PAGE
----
School of Plant Sciences, The University of Reading, 2 Earley Gate, Whiteknights, Reading RG6 6AU, UK

Models permeate epidemiology, both seen and unseen. The concern of this symposium is with the visible models - visible because they use the language of mathematics. Such models can be classified in many ways. I wish to distinguish a number of uses. I do not intend these to cover all possibilities, but rather to indicate the breadth of the subject. This abstract indicates lines of thought but mostly omits examples.

It is very easy to construct a verbal hypothesis about some system of pathological interest whose consequences are too complicated or too subtle to be determined by purely verbal reasoning. The problem arises in many areas. Perhaps the very simplest example is the exponential curve, whose quantitative properties, however simple, are not intuitive. This is a very valid use of modelling: it bears the same relation to economic impact as fundamental solid-state physics does to electronics. In the same category of 'use' fails the role of mathematics in making clear that the possibilities of a system may be wider than intuition leads us to expect.

Assumptions and style
A common statement is that 'all assumptions must be listed'. If they are listed, and the mathematics is sound, then the conclusions will be sound. This syllogism is true but less useful than it seems. It is usually impossible to list all assumptions and few may be critical to the interesting aspects of the model. Many will be implicit in the mathematical formulation and many others in the common-sense and background knowledge of the modeller and their audience. One of the most useful functions of models, I believe, can be the process by which an absurd or surprising result can be traced back through the mathematics to the assumptions that produce it. When this is done, something has been learned. A more useful formulation, but less easy, would be 'list the assumptions responsible for the interesting aspect of your prediction'.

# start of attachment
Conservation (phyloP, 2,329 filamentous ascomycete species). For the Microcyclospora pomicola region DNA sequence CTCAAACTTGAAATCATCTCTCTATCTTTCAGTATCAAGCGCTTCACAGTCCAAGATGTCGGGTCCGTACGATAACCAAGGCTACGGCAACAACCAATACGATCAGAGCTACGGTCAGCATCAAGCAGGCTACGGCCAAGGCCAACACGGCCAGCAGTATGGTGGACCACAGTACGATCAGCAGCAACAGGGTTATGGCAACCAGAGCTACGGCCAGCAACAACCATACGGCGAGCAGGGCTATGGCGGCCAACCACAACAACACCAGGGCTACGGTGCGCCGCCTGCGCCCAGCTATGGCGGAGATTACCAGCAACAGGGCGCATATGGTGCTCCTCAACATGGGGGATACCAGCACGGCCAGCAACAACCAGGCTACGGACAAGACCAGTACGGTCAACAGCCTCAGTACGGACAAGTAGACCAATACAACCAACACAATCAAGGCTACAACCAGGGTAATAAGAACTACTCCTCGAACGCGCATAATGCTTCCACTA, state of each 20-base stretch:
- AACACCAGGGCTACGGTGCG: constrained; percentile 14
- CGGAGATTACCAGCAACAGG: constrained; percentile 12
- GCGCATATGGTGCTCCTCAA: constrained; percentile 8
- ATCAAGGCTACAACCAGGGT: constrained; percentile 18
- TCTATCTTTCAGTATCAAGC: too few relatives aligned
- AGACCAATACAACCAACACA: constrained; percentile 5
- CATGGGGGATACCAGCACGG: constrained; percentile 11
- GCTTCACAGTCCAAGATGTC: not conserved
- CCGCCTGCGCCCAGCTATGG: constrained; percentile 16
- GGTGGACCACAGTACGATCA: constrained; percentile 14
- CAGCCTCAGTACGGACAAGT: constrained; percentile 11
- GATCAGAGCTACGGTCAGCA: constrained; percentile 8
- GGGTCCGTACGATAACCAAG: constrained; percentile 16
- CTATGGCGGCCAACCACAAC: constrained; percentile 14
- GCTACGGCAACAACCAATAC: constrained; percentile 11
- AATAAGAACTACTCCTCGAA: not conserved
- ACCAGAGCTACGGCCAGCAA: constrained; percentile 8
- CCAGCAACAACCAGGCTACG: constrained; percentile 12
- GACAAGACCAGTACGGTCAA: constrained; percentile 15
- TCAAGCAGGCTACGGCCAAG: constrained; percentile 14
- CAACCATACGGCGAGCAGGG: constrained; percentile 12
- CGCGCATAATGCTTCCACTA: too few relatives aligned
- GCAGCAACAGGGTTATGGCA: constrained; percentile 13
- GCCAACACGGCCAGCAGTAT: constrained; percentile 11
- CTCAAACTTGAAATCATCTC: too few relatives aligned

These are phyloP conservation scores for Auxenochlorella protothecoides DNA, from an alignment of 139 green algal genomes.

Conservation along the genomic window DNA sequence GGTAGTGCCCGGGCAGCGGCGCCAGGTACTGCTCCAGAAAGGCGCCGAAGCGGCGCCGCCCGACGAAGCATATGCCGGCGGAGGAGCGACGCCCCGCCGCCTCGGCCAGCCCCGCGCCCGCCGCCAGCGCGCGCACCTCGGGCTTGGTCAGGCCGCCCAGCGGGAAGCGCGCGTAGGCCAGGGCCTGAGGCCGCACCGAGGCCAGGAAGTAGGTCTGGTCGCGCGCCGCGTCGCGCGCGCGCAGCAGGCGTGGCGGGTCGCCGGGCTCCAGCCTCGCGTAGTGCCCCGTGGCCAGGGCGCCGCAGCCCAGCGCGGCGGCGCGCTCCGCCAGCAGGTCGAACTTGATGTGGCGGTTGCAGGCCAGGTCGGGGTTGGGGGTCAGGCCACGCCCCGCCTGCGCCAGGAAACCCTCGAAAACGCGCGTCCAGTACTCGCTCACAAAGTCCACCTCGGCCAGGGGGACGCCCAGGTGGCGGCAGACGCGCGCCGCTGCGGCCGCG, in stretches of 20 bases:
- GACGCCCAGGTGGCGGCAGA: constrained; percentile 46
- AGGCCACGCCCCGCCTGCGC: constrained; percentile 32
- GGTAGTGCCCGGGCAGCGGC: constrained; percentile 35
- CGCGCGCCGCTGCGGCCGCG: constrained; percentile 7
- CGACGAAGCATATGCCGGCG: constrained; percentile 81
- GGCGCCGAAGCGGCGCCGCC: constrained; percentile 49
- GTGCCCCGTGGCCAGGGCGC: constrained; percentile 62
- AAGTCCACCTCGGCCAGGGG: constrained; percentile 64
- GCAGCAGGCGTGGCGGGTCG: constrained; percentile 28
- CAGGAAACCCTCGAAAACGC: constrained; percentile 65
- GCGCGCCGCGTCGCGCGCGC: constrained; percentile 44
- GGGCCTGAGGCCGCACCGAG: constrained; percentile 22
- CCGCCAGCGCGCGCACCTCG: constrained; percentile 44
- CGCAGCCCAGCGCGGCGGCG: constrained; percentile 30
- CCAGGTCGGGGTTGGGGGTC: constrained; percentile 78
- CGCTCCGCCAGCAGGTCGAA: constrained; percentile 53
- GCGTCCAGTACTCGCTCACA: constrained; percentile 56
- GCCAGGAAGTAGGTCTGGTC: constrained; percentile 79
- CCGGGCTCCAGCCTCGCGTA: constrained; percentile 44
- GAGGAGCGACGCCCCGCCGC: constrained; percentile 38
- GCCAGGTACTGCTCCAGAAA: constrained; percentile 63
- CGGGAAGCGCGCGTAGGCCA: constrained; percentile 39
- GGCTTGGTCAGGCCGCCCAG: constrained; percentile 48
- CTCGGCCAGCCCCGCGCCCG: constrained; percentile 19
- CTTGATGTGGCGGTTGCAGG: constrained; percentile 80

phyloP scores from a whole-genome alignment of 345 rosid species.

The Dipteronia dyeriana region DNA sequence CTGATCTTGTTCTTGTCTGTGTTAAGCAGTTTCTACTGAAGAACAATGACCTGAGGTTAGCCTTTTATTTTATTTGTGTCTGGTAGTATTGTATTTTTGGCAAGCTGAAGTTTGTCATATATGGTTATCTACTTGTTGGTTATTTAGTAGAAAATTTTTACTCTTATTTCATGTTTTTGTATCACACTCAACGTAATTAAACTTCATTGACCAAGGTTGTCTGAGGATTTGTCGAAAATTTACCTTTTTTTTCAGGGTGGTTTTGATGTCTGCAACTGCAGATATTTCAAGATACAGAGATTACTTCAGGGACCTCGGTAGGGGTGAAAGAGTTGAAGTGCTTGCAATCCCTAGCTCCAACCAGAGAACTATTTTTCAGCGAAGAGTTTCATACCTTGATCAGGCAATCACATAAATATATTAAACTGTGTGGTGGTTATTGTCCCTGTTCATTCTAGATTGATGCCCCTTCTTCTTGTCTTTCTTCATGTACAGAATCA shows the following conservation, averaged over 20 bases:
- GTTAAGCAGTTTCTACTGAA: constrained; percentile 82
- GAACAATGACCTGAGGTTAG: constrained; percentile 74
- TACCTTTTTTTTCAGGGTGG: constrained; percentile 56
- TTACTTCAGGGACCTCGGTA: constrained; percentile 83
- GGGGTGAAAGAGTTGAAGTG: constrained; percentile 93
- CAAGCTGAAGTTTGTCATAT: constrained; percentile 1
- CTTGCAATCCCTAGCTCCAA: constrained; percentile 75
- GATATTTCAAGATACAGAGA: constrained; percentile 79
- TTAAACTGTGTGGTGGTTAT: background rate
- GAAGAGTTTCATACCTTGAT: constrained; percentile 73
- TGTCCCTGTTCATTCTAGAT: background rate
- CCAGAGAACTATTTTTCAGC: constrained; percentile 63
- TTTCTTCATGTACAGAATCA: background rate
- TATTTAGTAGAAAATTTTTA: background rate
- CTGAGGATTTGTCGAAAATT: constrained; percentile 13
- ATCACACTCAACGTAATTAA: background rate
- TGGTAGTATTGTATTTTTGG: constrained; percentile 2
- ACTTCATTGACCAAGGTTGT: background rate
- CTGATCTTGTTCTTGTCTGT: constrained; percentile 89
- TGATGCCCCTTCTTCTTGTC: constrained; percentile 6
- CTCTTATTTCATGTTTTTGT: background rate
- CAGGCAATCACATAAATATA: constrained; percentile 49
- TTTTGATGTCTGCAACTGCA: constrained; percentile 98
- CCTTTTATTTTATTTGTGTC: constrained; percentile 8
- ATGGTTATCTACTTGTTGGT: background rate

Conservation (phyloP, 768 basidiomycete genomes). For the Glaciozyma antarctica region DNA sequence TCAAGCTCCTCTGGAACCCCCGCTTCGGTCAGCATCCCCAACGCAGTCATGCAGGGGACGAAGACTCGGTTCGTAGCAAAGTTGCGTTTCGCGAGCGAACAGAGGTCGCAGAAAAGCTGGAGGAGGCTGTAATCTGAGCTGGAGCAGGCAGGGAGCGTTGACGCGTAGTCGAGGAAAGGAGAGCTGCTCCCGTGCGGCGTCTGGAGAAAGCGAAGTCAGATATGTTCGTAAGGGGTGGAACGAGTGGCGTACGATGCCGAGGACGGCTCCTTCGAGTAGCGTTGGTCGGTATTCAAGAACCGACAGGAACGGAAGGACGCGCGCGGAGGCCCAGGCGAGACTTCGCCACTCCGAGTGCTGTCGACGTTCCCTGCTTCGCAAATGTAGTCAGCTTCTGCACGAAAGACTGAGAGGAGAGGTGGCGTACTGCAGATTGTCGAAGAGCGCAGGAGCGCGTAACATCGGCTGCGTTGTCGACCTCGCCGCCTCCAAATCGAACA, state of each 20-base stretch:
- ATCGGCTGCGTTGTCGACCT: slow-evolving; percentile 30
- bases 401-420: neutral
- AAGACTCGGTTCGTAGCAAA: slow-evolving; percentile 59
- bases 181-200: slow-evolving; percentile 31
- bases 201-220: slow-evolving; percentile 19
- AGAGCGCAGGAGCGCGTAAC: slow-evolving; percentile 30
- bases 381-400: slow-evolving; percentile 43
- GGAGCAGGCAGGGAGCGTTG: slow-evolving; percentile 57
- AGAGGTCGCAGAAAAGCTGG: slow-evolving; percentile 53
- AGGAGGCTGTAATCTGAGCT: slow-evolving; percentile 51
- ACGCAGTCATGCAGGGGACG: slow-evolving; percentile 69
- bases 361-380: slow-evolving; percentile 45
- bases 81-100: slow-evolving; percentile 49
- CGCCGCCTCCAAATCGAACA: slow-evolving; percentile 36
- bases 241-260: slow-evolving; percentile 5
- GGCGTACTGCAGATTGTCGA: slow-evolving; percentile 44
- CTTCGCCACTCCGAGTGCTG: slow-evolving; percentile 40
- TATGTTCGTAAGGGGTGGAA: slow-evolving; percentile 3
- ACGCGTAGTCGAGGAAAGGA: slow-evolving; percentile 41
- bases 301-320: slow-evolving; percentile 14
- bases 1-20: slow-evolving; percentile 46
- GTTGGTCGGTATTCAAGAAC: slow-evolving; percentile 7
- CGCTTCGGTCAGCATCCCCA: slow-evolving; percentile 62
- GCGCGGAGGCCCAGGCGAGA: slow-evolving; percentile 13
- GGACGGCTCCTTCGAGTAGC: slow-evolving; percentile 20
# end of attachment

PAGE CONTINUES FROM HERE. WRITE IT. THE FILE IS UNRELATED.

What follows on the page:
Empirical models and prediction
All scientific models are empirical in some sense. What is usually meant by 'empirical model' is a mathematical summary of an observed regularity, where the regularity does not fit seamlessly into another body of knowledge. These models have at least two uses: first, to indicate fruitful questions, and second, for prediction. For the second, the usual caveat that a model should not be used outside the setting in which it was developed is crucially important.

Models in decision support systems may use any information in any form. However, where quantitative decisions have to be made, models are extremely useful. The oddly named simulation models are an interesting category to examine more carefully. They have the primary characteristic of describing the dynamic behaviour of a large-scale system by linking dynamic models of its small-scale components. The difficulty comes in evaluating the results. A simulation is an extremely complex hypothesis, which certain to be wrong in detail and falsification of it is not simple. If the model works, this may actually be more surprising than if it does not. Two problems arise. If a model works one can ask, why? Is there actually a simpler, generic explanation? Furthermore. if the model does not work, one can again ask, why? Here, the difficulty is that in constructing any simplified model, one has to leave out many things, many of them aspects of the system of which one is unaware. How important are unmeasurable genetic changes in adaptation in pathogen population dynamics?

Modelling describes a suite of ideas and methods that are particularly useful for investigating and describing large, complex and non-intuitive objects, such as pathosystems, and use mathematical language. In all aspects of epidemiology it complements common-sense, simple logic, observation and experiment.